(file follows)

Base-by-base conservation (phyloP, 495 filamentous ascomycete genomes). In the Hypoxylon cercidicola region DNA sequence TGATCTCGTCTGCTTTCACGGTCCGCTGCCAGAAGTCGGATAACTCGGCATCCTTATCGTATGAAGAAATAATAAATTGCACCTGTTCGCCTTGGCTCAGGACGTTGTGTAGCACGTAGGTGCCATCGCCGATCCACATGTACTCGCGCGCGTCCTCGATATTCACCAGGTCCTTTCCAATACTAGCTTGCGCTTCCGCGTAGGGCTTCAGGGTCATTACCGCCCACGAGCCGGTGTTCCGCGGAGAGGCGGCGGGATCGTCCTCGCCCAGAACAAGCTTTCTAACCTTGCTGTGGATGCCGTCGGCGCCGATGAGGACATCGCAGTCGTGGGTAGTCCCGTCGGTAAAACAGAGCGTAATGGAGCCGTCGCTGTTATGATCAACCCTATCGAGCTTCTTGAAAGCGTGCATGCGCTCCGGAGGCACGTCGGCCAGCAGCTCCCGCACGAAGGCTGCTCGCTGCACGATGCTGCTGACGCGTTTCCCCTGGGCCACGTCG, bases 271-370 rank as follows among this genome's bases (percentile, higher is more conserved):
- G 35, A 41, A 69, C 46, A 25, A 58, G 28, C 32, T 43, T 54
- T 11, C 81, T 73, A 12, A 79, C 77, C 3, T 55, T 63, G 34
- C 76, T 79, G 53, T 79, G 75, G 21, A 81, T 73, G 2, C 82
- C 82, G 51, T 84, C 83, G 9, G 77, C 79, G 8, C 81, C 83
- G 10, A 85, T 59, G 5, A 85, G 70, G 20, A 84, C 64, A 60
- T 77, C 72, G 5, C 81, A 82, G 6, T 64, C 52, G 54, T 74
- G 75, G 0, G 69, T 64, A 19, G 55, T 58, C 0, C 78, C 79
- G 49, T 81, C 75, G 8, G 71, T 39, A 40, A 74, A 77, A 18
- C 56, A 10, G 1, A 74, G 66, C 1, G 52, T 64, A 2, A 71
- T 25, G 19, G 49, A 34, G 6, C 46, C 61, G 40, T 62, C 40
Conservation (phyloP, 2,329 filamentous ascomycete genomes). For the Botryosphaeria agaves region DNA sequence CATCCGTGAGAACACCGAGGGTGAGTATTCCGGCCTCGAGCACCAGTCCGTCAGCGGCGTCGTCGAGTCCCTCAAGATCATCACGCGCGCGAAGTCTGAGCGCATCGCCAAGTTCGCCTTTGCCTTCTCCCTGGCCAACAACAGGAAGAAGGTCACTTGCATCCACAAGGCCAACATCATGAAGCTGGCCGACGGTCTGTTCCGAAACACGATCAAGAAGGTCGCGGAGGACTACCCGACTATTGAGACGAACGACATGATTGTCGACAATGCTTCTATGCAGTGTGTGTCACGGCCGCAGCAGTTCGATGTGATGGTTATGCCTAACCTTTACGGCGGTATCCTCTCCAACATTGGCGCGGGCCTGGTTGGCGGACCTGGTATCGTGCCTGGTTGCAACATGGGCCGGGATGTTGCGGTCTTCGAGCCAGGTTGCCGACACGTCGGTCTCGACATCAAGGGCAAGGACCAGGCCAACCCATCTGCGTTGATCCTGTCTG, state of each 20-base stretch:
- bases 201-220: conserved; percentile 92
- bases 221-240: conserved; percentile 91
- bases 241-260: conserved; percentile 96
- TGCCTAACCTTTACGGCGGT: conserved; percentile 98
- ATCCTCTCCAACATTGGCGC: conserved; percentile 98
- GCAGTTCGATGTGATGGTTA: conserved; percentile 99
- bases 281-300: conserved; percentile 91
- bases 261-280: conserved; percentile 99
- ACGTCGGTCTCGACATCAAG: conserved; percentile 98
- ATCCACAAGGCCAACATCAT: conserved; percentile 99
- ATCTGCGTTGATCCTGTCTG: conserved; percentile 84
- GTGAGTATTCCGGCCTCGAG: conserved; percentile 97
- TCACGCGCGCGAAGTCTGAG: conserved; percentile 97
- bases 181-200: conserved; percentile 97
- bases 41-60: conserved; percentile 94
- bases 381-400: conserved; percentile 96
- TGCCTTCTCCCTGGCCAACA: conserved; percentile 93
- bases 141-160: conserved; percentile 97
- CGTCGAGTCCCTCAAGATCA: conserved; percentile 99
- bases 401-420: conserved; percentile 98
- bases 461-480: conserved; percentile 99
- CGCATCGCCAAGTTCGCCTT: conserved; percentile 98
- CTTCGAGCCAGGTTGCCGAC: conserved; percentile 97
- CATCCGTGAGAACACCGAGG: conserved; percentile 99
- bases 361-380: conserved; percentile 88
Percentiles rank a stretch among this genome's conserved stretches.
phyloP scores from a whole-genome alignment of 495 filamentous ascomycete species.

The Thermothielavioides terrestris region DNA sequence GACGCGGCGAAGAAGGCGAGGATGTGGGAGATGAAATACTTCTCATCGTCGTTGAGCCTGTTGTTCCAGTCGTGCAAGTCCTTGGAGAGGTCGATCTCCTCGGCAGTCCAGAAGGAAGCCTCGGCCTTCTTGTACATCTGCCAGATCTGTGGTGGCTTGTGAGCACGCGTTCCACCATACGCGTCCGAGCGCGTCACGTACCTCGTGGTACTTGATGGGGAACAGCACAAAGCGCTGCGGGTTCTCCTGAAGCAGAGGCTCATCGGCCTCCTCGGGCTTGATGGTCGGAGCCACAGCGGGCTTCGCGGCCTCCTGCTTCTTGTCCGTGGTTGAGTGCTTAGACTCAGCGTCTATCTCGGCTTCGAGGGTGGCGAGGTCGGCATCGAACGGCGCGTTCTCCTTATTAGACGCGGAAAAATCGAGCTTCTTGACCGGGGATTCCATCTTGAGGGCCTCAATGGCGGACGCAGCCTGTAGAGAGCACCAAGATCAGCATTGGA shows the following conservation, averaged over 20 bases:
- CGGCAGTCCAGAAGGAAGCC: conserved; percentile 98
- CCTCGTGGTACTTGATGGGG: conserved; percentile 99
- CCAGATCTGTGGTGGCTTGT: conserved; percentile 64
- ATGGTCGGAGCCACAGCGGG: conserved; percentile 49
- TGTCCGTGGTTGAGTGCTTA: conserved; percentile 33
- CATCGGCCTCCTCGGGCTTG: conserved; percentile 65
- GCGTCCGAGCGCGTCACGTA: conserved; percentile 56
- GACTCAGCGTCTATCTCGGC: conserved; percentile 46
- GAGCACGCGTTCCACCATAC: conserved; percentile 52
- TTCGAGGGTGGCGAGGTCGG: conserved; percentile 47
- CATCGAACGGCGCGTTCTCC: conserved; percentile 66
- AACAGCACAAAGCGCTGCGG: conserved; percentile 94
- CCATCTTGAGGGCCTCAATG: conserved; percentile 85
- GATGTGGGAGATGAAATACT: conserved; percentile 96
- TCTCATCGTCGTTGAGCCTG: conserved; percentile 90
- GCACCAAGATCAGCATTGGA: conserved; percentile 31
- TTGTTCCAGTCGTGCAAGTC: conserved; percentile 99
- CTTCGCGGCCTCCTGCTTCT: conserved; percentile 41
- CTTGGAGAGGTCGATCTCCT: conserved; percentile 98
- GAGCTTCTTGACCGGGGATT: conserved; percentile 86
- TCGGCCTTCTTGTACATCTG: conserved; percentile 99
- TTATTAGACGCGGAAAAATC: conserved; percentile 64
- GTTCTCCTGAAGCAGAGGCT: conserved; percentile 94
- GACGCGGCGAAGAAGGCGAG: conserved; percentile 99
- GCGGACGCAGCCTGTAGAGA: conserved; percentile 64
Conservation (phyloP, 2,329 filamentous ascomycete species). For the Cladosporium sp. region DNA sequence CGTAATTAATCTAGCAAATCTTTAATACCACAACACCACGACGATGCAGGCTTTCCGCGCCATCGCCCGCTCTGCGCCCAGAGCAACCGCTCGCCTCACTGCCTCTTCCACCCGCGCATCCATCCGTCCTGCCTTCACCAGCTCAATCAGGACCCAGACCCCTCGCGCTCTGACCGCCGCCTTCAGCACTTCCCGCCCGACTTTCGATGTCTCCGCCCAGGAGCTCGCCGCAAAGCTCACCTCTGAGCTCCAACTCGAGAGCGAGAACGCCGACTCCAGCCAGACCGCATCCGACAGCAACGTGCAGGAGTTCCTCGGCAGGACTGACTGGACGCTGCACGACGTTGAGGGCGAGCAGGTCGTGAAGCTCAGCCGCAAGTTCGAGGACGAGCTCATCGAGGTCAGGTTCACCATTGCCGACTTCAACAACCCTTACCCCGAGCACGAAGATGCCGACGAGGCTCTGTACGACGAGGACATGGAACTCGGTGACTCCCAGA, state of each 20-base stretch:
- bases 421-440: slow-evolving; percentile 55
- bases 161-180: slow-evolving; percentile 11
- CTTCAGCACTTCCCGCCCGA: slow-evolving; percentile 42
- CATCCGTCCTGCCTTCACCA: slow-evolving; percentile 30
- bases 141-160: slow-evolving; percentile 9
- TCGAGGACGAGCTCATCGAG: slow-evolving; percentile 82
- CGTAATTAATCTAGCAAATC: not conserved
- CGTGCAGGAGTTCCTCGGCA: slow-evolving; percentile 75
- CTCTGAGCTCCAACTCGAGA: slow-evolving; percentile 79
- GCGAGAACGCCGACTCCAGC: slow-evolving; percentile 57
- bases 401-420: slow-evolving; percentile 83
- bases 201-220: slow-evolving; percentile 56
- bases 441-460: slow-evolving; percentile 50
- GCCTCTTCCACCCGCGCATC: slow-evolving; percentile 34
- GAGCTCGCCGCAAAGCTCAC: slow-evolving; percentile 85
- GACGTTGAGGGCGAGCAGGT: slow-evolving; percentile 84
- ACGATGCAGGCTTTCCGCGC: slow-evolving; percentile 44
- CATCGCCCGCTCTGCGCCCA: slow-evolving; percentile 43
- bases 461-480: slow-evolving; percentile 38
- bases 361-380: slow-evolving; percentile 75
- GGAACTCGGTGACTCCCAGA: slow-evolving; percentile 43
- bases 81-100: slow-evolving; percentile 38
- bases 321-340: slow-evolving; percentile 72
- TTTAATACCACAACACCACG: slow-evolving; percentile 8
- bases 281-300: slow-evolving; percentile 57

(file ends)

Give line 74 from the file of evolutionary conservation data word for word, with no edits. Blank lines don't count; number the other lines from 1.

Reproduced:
- CGTGCAGGAGTTCCTCGGCA: slow-evolving; percentile 75